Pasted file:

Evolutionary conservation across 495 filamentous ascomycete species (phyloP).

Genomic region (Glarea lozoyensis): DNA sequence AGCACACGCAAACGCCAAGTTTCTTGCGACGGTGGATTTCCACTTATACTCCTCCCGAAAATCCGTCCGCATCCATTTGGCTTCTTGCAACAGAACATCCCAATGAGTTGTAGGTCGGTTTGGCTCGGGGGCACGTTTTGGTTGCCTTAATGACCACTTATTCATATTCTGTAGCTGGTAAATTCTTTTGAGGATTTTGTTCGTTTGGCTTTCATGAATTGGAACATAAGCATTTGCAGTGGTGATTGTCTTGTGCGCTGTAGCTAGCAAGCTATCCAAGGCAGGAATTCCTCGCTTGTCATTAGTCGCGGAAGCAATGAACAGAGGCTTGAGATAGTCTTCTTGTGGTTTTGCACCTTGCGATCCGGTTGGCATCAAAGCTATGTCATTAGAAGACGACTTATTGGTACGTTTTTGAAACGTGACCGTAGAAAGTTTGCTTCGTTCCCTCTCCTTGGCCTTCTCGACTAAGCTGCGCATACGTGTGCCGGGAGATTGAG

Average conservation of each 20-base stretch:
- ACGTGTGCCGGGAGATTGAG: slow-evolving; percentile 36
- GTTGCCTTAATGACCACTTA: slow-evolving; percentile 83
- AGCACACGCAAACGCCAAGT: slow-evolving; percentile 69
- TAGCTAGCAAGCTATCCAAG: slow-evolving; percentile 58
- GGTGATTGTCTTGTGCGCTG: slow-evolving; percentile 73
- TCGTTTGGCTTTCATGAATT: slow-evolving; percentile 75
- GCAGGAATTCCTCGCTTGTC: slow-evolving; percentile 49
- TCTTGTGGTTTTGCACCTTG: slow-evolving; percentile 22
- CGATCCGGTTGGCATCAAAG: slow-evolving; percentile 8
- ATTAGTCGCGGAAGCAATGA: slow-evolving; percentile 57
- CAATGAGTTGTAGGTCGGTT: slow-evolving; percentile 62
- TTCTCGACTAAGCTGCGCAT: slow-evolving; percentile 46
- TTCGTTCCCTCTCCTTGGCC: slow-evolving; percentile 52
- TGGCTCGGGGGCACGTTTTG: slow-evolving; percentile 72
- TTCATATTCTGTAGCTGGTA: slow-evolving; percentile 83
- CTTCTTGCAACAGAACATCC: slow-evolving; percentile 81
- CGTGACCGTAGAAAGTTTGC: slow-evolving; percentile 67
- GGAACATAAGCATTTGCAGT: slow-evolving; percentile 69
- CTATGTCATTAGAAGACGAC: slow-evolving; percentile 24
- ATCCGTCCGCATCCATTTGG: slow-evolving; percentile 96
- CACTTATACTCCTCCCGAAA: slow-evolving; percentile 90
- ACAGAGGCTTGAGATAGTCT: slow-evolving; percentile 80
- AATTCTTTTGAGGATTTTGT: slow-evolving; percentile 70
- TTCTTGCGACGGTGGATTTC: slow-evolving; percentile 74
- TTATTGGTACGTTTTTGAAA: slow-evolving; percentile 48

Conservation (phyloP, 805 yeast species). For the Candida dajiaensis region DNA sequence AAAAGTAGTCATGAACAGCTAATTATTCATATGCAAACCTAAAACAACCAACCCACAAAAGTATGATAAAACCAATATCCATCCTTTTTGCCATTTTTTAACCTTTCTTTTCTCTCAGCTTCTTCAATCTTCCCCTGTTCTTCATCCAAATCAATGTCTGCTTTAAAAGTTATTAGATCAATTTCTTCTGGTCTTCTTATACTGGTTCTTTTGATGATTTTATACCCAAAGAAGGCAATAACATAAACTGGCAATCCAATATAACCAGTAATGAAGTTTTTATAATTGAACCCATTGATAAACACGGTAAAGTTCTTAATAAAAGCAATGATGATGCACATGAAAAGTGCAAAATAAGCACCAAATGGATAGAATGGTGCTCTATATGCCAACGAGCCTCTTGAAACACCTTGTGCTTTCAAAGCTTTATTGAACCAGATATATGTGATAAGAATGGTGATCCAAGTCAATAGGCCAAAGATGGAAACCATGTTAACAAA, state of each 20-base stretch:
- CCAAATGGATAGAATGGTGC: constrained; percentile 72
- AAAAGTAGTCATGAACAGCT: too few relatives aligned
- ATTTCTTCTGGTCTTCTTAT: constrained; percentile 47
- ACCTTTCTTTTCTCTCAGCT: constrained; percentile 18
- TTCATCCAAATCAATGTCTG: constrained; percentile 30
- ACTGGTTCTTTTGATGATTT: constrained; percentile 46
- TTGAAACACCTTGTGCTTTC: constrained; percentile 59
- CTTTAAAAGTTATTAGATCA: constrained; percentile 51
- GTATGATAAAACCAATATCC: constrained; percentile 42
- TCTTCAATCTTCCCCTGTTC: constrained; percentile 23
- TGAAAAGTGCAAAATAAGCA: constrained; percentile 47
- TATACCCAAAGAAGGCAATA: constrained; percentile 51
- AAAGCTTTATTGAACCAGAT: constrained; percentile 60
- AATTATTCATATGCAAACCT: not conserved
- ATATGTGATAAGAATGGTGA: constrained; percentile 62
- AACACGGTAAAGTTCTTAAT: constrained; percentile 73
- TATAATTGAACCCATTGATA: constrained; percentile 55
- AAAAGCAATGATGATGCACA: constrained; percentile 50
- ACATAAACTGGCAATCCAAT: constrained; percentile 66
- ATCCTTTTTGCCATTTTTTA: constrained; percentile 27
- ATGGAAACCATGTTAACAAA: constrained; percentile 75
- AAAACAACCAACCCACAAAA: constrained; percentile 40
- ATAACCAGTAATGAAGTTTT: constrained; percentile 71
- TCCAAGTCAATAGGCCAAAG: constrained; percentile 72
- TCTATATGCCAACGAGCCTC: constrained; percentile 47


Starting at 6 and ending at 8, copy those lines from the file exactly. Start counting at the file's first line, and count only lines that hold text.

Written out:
- AGCACACGCAAACGCCAAGT: slow-evolving; percentile 69
- TAGCTAGCAAGCTATCCAAG: slow-evolving; percentile 58
- GGTGATTGTCTTGTGCGCTG: slow-evolving; percentile 73